By this time news crews and photographers were starting to swarm around, and we were able to get a ride to Memorial Hall from another RN. The chaos was slightly more controlled at Memorial Hall. I was relieved to see many of my colleagues, doctors from every specialty, helping out. It was amazing to be able to see life again. It was also amazing to see how fast workers mobilized to set up this MASH unit under the circumstances. Supplies, food, drink, generators, exam tables, all were there — except pharmaceutical pain meds. I sutured multiple lacerations and splinted many fractures, including some open with bone exposed, and then intubated another patient with severe COPD, slightly better-controlled conditions this time, but still less than optimal.
But we really needed pain meds. I managed to go back to the St John’s with another physician, pharmacist, and a sheriff’s officer. Luckily, security let us in to a highly guarded pharmacy to bring back a garbage bucket-sized supply of pain meds.
At about midnight, I walked around the parking lot of St. John’s with local law enforcement officers looking for anyone who might be alive or trapped in crushed cars. They spray painted “X”s on the fortunate vehicles that had been searched without finding anyone inside. The unfortunate vehicles wore “X’s” and sprayed-on numerals, indicating the number of dead inside, crushed in their cars — cars that now resembled flattened recycled aluminum cans the tornado had crumpled in her iron hands. An EF-5 tornado, one of the worst in history, whipping through this quiet town with demonic strength.
I continued back to Memorial Hall into the early morning hours until my ED colleagues told me it was time for me to go home. I was completely exhausted. I had seen enough of my first tornado.
How can one describe these indescribable scenes of destruction? The next day, I saw news coverage of this horrible, deadly tornado. It was excellent coverage, and Mike Bettes from the Weather Channel did a great job, but there is nothing that pictures and video can depict that compares to seeing it in person. That video will play forever in my mind.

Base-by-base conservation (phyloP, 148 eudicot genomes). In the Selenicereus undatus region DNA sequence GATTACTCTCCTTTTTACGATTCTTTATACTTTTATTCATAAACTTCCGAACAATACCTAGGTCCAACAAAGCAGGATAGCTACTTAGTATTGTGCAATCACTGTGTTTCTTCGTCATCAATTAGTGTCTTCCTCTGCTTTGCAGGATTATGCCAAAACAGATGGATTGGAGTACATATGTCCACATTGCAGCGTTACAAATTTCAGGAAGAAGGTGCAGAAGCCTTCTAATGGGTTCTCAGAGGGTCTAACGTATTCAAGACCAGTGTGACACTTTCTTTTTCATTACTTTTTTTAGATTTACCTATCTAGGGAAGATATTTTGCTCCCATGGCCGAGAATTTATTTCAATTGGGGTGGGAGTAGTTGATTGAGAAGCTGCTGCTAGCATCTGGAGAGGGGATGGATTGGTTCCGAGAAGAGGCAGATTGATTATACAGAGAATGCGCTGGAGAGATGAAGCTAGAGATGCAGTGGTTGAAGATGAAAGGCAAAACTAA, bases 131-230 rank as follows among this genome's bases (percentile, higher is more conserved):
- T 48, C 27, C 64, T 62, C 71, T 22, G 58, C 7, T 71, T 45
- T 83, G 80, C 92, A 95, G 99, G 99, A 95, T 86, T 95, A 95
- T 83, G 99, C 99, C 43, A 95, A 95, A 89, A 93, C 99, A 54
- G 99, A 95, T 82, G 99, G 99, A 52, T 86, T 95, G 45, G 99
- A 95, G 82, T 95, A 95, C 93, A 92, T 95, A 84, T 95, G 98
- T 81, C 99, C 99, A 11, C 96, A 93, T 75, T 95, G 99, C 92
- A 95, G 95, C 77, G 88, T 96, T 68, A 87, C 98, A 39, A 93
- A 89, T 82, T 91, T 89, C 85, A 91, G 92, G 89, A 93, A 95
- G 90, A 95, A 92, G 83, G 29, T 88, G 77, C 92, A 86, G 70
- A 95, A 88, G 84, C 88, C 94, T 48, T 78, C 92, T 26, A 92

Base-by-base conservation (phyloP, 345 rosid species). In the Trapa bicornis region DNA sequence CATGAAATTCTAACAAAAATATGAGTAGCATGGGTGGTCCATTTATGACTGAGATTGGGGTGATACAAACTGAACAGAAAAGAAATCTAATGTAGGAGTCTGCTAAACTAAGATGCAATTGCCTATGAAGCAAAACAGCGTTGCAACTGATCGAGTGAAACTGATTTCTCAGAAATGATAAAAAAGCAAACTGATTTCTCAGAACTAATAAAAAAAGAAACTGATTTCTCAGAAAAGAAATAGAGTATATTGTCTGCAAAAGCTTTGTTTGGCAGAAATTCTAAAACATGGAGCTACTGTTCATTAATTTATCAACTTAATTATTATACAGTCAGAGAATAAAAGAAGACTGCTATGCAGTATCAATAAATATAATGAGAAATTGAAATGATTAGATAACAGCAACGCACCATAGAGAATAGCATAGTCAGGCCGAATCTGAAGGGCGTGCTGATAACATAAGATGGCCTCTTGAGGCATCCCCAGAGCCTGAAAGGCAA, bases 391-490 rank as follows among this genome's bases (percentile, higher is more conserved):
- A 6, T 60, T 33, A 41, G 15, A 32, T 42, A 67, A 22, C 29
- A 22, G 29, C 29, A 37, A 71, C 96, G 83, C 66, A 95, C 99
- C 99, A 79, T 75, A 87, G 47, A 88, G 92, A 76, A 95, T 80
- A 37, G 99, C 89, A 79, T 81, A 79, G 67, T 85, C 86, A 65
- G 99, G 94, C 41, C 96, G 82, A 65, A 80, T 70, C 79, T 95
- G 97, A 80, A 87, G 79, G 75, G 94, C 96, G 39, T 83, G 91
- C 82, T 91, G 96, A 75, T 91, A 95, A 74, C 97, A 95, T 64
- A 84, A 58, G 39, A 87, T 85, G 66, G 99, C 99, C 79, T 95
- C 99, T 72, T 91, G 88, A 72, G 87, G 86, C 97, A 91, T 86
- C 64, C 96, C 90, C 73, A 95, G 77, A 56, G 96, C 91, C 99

I would like to express my sincerest gratitude to everyone involved in helping during this nightmarish disaster. My fellow doctors, RNs, techs, and all of the staff from St. John’s. I have worked at St John’s for approximately two years, and I have always been proud to say that I was a physician at St John’s in Joplin, MO. The smart, selfless, and immediate response of the professionals and the community during this catastrophe proves to me that St John’s and the surrounding community are special. I am beyond proud.
To the members of this community, the health care workers from states away, and especially Freeman Medical Center, I commend everyone on unselfishly coming together and giving 110% the way that you all did, even in your own time of need. St. John’s Medical Center is gone, but her spirit and goodness lives on in each of you.
EMS, you should be proud of yourselves. You were all excellent, and did a great job despite incredible difficulties and against all odds.
For all of the injured who I treated, although I do not remember your names (nor would I expect you to remember mine), I will never forget your faces. I’m glad that I was able to make a difference and help in the best way that I knew how, and hopefully give some of you a chance at rebuilding your lives again. For those whom I was not able to get to or treat, I apologize wholeheartedly.
Last, but not least, thank you, and God bless you, Mercy/St. John’s for providing incredible care in good times and even more so, in times of the unthinkable, and for all the training that enabled us to be a team and treat the people and save lives.
Kevin J. Kikta is an emergency physician at Mercy/St. John’s Regional Medical Center, Joplin, MO. This post first appeared in The Central Line, the blog of the American College of Emergency Physicians. Reprinted with permission from the ACEP.